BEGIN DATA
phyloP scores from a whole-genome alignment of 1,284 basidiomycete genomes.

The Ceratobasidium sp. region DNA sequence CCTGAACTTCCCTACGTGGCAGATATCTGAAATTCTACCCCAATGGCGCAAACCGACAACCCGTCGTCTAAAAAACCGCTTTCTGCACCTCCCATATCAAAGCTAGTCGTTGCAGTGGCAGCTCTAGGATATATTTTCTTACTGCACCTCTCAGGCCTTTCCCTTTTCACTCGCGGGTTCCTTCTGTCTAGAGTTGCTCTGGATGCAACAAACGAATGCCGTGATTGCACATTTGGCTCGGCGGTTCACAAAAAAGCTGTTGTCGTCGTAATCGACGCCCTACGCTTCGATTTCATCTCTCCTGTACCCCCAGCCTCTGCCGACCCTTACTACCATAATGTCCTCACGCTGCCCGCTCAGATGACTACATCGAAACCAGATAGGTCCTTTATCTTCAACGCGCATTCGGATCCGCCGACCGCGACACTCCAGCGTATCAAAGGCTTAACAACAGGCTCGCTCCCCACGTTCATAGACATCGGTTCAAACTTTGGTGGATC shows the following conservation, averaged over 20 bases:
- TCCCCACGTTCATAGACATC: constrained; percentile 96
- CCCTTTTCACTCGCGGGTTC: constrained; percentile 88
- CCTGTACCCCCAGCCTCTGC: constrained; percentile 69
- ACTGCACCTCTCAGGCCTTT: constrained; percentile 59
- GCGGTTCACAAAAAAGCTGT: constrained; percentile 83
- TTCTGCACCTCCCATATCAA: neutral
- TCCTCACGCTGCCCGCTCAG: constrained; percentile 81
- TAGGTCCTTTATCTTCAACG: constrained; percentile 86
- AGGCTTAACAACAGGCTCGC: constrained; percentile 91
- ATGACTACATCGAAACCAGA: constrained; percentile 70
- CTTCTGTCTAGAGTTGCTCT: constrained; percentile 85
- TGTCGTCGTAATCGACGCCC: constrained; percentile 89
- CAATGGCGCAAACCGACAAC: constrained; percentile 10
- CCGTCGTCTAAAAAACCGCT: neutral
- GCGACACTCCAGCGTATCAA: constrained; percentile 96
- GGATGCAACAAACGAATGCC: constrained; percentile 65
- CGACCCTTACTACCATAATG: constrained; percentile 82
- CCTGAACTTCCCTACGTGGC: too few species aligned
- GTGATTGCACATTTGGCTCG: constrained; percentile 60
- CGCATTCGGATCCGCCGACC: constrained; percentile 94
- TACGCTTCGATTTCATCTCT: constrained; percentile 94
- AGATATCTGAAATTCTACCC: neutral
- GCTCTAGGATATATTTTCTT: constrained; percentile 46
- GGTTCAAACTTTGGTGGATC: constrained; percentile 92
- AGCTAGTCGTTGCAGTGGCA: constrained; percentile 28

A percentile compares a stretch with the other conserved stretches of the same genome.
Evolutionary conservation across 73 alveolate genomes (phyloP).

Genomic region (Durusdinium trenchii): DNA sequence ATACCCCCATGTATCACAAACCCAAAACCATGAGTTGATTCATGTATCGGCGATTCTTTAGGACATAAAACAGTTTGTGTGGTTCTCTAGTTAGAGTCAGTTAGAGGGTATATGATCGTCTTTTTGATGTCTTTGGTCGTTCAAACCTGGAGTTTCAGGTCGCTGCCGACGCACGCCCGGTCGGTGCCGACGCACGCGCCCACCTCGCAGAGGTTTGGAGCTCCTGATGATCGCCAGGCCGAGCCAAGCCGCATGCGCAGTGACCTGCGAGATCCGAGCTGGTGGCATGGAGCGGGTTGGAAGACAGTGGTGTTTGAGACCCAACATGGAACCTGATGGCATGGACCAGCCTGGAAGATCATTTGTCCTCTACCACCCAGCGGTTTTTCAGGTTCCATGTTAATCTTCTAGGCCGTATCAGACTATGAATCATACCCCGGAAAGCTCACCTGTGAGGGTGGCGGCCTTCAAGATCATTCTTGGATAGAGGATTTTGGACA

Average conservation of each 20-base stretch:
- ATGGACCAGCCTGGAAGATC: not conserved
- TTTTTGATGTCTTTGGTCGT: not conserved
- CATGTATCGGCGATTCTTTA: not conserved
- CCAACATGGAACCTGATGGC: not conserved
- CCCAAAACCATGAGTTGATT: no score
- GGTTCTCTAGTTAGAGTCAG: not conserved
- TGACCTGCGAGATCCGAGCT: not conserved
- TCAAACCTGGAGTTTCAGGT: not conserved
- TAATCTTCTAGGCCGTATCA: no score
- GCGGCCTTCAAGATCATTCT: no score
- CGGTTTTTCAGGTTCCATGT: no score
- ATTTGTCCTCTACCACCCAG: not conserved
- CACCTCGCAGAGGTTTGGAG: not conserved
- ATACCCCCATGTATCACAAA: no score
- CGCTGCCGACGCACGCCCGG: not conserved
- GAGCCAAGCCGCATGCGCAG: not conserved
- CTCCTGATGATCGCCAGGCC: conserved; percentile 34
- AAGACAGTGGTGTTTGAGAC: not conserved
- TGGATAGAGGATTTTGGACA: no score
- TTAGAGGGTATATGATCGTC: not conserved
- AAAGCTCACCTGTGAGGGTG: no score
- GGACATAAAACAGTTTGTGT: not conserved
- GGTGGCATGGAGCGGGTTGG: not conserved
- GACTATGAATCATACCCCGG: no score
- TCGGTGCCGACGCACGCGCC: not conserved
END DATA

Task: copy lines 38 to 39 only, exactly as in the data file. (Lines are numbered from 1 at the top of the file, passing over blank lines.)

- TGACCTGCGAGATCCGAGCT: not conserved
- TCAAACCTGGAGTTTCAGGT: not conserved